Many people that try to learn to meditate end up giving up long before they get to experience any of the real benefits meditation has to offer. Mostly this is because they find it hard to sit still. This is not unreasonable because it’s not always easy at the end of a busy or stressful day to expect to sit down and unwind by closing your eyes and being still.
The main reason that people find it hard to sit still and meditate is because in our society we tend to carry around a lot of tension in our body that accumulates during the day. The more stressful or hectic our day is, the more tension we tend to create.
Then, if we don’t take the time to dissolve this tension from our body at the end of each day, then it’s almost impossible for us to relax. This is all too common an occurrence amongst busy or stressed out people which is why you can find it hard to sit quietly and be still – even for just a few moments. I think of it as having energy that is stuck in our body which has no way to be released.
Make no mistake, trying to sit down and meditate to release this energy is never going to work. It’s like putting a steel bar in a jar of cold water and expecting it to soften – it’s never going to happen. So if sitting down to meditate isn’t going to work when we’re tense on the inside, what’s the answer?
The Best Meditation Techniques For Stressed Out People
The answer is that you need to move your body before you sit down and meditate. The reason for this is actually quite scientific. It’s well known that exercise can help with de-stressing the body in a variety of ways from increasing neurohormones that improves mood and cognitive functions, to activating the cardiovascular system.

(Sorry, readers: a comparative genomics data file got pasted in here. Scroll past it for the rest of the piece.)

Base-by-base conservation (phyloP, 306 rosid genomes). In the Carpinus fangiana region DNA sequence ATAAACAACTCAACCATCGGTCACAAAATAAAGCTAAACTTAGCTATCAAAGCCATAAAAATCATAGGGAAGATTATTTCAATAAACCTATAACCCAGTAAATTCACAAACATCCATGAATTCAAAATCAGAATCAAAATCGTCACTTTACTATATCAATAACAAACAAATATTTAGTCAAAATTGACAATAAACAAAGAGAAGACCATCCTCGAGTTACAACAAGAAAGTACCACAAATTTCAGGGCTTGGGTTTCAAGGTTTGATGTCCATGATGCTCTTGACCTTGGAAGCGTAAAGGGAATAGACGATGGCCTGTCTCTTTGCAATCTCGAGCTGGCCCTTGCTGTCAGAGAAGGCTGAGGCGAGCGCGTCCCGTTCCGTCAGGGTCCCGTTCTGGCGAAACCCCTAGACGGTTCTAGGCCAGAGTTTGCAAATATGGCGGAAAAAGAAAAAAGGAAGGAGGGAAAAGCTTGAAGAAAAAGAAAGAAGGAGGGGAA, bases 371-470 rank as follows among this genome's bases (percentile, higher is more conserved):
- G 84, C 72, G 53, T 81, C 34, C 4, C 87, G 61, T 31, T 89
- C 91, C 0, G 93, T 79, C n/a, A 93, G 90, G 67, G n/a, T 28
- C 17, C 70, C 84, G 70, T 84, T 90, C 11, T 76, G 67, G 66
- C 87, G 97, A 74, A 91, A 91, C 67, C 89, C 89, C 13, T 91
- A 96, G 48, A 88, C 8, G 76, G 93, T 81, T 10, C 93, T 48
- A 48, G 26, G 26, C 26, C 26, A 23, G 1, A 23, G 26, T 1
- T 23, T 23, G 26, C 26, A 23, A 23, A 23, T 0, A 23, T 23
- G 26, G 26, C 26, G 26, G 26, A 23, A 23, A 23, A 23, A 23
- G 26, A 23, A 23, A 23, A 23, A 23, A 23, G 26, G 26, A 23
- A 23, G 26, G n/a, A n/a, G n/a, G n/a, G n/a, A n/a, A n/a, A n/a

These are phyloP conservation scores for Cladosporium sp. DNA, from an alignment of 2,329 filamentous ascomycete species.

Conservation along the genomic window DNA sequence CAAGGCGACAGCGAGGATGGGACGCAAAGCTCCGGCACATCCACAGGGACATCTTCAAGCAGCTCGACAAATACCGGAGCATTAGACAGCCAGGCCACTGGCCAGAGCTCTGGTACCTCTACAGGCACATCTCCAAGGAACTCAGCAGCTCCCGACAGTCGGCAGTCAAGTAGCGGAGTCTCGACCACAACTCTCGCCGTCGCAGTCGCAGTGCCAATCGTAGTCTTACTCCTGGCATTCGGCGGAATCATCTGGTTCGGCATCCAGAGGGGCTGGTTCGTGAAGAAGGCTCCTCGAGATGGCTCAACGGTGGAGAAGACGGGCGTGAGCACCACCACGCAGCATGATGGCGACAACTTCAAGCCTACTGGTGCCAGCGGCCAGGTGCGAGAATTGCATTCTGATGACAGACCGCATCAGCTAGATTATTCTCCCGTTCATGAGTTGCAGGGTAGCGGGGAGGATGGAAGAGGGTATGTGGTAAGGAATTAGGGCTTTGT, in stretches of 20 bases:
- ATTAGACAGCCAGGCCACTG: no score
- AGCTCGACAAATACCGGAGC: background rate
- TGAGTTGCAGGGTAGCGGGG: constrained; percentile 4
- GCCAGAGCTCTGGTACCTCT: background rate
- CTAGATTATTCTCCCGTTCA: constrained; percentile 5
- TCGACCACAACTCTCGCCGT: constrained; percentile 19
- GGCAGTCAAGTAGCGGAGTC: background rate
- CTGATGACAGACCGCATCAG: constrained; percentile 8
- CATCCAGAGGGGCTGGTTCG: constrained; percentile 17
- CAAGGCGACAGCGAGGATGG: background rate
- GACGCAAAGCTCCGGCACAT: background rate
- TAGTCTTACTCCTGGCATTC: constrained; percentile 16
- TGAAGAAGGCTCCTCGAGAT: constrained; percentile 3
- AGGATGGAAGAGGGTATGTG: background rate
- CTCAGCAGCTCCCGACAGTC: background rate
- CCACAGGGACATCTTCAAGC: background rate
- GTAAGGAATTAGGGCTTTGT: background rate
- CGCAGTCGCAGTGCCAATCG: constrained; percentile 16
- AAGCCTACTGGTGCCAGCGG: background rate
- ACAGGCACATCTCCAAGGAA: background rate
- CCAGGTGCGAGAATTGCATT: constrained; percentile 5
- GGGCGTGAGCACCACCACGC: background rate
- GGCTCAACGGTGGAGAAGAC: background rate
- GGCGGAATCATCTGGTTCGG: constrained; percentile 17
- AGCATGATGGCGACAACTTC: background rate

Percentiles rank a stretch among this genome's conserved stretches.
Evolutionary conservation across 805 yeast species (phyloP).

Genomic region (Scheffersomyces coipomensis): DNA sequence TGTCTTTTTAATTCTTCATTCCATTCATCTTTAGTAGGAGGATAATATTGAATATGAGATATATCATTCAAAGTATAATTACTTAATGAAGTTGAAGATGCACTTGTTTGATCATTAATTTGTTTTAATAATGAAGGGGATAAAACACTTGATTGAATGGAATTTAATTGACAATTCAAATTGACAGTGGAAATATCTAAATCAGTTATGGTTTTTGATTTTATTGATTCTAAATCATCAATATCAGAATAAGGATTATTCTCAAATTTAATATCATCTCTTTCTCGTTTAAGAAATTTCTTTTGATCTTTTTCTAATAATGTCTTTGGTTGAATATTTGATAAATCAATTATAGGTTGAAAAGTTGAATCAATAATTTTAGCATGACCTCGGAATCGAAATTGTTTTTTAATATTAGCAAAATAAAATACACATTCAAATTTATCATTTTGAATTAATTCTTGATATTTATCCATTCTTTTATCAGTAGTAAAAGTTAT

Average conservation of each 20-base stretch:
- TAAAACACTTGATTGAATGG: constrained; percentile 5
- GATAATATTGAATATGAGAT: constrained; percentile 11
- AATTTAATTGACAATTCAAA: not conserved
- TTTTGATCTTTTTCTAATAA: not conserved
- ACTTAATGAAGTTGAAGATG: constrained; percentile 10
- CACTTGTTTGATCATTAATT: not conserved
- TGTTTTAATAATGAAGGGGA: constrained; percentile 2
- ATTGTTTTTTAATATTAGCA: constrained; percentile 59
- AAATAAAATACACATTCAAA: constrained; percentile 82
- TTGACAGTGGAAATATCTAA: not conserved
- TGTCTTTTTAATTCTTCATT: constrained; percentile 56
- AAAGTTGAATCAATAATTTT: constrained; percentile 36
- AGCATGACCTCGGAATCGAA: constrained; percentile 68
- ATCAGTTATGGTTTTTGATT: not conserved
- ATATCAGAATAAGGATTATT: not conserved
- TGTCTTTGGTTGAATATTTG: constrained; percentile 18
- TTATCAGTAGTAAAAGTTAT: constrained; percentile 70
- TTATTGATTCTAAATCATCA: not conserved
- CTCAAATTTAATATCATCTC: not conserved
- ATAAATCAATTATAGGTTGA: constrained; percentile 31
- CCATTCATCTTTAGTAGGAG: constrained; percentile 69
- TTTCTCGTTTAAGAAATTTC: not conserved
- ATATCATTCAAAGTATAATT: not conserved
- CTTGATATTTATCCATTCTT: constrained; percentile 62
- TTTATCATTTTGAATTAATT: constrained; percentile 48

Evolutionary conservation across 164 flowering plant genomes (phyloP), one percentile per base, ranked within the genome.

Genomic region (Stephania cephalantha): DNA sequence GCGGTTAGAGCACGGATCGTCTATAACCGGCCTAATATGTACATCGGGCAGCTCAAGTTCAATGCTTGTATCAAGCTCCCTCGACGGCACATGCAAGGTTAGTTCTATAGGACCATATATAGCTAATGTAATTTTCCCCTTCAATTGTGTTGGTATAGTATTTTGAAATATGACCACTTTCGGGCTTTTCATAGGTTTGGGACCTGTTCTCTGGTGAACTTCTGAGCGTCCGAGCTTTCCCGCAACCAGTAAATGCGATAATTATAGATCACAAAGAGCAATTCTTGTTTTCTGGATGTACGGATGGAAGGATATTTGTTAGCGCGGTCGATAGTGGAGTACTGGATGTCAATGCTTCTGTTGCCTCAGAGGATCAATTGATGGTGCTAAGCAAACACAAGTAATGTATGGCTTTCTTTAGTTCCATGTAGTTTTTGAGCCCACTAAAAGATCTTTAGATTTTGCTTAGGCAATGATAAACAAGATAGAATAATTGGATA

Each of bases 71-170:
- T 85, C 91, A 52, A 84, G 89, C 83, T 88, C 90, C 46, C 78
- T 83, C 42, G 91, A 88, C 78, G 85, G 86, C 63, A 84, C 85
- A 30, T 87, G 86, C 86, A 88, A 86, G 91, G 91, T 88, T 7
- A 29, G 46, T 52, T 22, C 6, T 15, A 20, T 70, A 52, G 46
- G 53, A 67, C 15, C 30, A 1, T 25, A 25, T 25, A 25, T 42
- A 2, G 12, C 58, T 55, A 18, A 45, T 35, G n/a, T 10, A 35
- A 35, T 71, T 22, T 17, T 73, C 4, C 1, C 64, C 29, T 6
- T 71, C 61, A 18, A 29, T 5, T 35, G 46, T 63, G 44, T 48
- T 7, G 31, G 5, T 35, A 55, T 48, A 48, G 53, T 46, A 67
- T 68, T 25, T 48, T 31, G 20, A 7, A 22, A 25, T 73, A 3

The reason why activating the cardiovascular system matters is because it causes the various systems that regulate your stress levels to start communicating with each other. The result being that your body naturally starts to manage your stress and tension levels. On the flip-side, when we are stressed out and remain inactive, then managing stress gets harder.
It makes sense then that if we move our body for 5, 10, or even 15 minutes before meditating, then we’ll have less tension in our body and it’ll be easier for us to sit or lay down and meditate. It doesn’t matter how you move your body as long as it makes you break a sweat and gets you breathing a bit deeper.
I personally like to either dance or shake my body before meditating as I find that I can do them both to music and have fun at the same time. Remember, this is not for fitness. This is just to get your body moving so that you can get out your head and elevate your heart rate enough to help stay letting go of stress and tension from it and by default quiet the mind.
The best way to tell how much time you need to move your body for is to notice how restless or peaceful your body feels when you sit or lay down to meditate. If you did 5-minutes of movement but you still can’t sit still, then try doing another 5-minutes. Keep adding 5-minutes until you find what works for you.
This can also include any of your favorite sports like skipping, swimming, working on your core strength, some forms of yoga, tennis, and anything else you enjoy that moves your body and makes you sweat a bit.
Just by adding in some body movement immediately prior to meditating, or even if you decide to meditate after your regular exercise session, you’ll find it so much easier to sit quietly and enjoy your moments of blissful stillness and peace.
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